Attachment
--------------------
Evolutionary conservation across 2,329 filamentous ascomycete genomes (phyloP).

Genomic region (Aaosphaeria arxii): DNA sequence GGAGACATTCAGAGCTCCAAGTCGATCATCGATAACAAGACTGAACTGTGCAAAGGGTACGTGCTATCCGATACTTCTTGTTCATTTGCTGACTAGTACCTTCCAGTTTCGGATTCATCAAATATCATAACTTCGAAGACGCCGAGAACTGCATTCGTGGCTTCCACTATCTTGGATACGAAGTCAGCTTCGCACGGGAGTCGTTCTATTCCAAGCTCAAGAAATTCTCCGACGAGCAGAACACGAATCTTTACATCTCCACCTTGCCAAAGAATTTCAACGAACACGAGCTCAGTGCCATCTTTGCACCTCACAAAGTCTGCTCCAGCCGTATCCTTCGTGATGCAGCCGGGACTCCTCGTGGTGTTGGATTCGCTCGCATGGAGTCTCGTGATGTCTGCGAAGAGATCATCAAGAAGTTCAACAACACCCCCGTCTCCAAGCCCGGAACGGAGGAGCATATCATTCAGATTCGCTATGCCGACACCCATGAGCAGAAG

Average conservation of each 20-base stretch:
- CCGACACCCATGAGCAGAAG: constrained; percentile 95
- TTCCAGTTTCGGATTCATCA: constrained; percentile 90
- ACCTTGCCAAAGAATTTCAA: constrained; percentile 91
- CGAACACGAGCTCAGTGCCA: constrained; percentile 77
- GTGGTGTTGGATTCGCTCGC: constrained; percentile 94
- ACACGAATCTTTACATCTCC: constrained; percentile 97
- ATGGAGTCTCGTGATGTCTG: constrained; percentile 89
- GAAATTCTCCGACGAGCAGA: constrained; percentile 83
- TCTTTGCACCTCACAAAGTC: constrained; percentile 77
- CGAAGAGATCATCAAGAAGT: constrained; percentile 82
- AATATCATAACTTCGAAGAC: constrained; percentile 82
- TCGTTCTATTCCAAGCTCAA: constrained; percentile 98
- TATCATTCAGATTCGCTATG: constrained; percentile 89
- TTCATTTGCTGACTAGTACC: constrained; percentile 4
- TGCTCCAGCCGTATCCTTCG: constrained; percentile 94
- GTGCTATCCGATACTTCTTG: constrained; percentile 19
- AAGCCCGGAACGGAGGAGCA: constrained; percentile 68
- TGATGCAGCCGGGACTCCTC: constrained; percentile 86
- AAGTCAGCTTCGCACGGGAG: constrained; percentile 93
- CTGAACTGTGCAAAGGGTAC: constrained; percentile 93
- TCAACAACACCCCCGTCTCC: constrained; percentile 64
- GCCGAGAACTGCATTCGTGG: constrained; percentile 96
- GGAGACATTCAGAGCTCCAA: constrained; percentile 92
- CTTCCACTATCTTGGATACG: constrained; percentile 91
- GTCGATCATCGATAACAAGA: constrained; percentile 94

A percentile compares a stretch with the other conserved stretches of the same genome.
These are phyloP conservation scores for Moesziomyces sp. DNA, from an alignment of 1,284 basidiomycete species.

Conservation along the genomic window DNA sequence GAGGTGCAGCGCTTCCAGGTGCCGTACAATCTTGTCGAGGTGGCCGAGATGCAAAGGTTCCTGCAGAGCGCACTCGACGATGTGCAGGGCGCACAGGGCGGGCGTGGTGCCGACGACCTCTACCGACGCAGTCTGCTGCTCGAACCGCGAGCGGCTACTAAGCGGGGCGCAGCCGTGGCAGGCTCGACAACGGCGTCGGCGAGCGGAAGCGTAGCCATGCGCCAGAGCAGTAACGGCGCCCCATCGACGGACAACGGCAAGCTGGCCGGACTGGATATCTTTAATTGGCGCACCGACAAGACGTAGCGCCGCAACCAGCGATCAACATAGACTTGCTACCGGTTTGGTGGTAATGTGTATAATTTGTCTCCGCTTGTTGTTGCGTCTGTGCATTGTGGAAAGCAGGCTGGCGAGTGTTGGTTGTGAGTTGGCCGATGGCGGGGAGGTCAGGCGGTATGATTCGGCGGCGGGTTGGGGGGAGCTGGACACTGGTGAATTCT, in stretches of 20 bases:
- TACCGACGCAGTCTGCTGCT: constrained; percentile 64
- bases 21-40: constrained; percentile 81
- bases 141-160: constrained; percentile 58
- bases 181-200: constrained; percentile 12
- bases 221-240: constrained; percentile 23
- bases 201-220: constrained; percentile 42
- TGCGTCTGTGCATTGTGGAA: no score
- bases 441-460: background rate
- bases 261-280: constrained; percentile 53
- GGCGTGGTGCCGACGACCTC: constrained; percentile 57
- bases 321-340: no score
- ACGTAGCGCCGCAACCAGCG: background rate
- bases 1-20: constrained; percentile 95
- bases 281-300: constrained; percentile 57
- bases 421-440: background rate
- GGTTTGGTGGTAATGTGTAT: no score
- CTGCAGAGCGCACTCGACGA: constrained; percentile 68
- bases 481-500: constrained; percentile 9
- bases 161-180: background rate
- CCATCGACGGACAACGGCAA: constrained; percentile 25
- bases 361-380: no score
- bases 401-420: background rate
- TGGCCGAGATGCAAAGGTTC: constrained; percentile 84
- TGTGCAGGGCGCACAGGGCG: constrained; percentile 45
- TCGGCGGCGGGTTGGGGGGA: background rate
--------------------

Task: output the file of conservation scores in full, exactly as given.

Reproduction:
Evolutionary conservation across 2,329 filamentous ascomycete genomes (phyloP).

Genomic region (Aaosphaeria arxii): DNA sequence GGAGACATTCAGAGCTCCAAGTCGATCATCGATAACAAGACTGAACTGTGCAAAGGGTACGTGCTATCCGATACTTCTTGTTCATTTGCTGACTAGTACCTTCCAGTTTCGGATTCATCAAATATCATAACTTCGAAGACGCCGAGAACTGCATTCGTGGCTTCCACTATCTTGGATACGAAGTCAGCTTCGCACGGGAGTCGTTCTATTCCAAGCTCAAGAAATTCTCCGACGAGCAGAACACGAATCTTTACATCTCCACCTTGCCAAAGAATTTCAACGAACACGAGCTCAGTGCCATCTTTGCACCTCACAAAGTCTGCTCCAGCCGTATCCTTCGTGATGCAGCCGGGACTCCTCGTGGTGTTGGATTCGCTCGCATGGAGTCTCGTGATGTCTGCGAAGAGATCATCAAGAAGTTCAACAACACCCCCGTCTCCAAGCCCGGAACGGAGGAGCATATCATTCAGATTCGCTATGCCGACACCCATGAGCAGAAG

Average conservation of each 20-base stretch:
- CCGACACCCATGAGCAGAAG: constrained; percentile 95
- TTCCAGTTTCGGATTCATCA: constrained; percentile 90
- ACCTTGCCAAAGAATTTCAA: constrained; percentile 91
- CGAACACGAGCTCAGTGCCA: constrained; percentile 77
- GTGGTGTTGGATTCGCTCGC: constrained; percentile 94
- ACACGAATCTTTACATCTCC: constrained; percentile 97
- ATGGAGTCTCGTGATGTCTG: constrained; percentile 89
- GAAATTCTCCGACGAGCAGA: constrained; percentile 83
- TCTTTGCACCTCACAAAGTC: constrained; percentile 77
- CGAAGAGATCATCAAGAAGT: constrained; percentile 82
- AATATCATAACTTCGAAGAC: constrained; percentile 82
- TCGTTCTATTCCAAGCTCAA: constrained; percentile 98
- TATCATTCAGATTCGCTATG: constrained; percentile 89
- TTCATTTGCTGACTAGTACC: constrained; percentile 4
- TGCTCCAGCCGTATCCTTCG: constrained; percentile 94
- GTGCTATCCGATACTTCTTG: constrained; percentile 19
- AAGCCCGGAACGGAGGAGCA: constrained; percentile 68
- TGATGCAGCCGGGACTCCTC: constrained; percentile 86
- AAGTCAGCTTCGCACGGGAG: constrained; percentile 93
- CTGAACTGTGCAAAGGGTAC: constrained; percentile 93
- TCAACAACACCCCCGTCTCC: constrained; percentile 64
- GCCGAGAACTGCATTCGTGG: constrained; percentile 96
- GGAGACATTCAGAGCTCCAA: constrained; percentile 92
- CTTCCACTATCTTGGATACG: constrained; percentile 91
- GTCGATCATCGATAACAAGA: constrained; percentile 94

A percentile compares a stretch with the other conserved stretches of the same genome.
These are phyloP conservation scores for Moesziomyces sp. DNA, from an alignment of 1,284 basidiomycete species.

Conservation along the genomic window DNA sequence GAGGTGCAGCGCTTCCAGGTGCCGTACAATCTTGTCGAGGTGGCCGAGATGCAAAGGTTCCTGCAGAGCGCACTCGACGATGTGCAGGGCGCACAGGGCGGGCGTGGTGCCGACGACCTCTACCGACGCAGTCTGCTGCTCGAACCGCGAGCGGCTACTAAGCGGGGCGCAGCCGTGGCAGGCTCGACAACGGCGTCGGCGAGCGGAAGCGTAGCCATGCGCCAGAGCAGTAACGGCGCCCCATCGACGGACAACGGCAAGCTGGCCGGACTGGATATCTTTAATTGGCGCACCGACAAGACGTAGCGCCGCAACCAGCGATCAACATAGACTTGCTACCGGTTTGGTGGTAATGTGTATAATTTGTCTCCGCTTGTTGTTGCGTCTGTGCATTGTGGAAAGCAGGCTGGCGAGTGTTGGTTGTGAGTTGGCCGATGGCGGGGAGGTCAGGCGGTATGATTCGGCGGCGGGTTGGGGGGAGCTGGACACTGGTGAATTCT, in stretches of 20 bases:
- TACCGACGCAGTCTGCTGCT: constrained; percentile 64
- bases 21-40: constrained; percentile 81
- bases 141-160: constrained; percentile 58
- bases 181-200: constrained; percentile 12
- bases 221-240: constrained; percentile 23
- bases 201-220: constrained; percentile 42
- TGCGTCTGTGCATTGTGGAA: no score
- bases 441-460: background rate
- bases 261-280: constrained; percentile 53
- GGCGTGGTGCCGACGACCTC: constrained; percentile 57
- bases 321-340: no score
- ACGTAGCGCCGCAACCAGCG: background rate
- bases 1-20: constrained; percentile 95
- bases 281-300: constrained; percentile 57
- bases 421-440: background rate
- GGTTTGGTGGTAATGTGTAT: no score
- CTGCAGAGCGCACTCGACGA: constrained; percentile 68
- bases 481-500: constrained; percentile 9
- bases 161-180: background rate
- CCATCGACGGACAACGGCAA: constrained; percentile 25
- bases 361-380: no score
- bases 401-420: background rate
- TGGCCGAGATGCAAAGGTTC: constrained; percentile 84
- TGTGCAGGGCGCACAGGGCG: constrained; percentile 45
- TCGGCGGCGGGTTGGGGGGA: background rate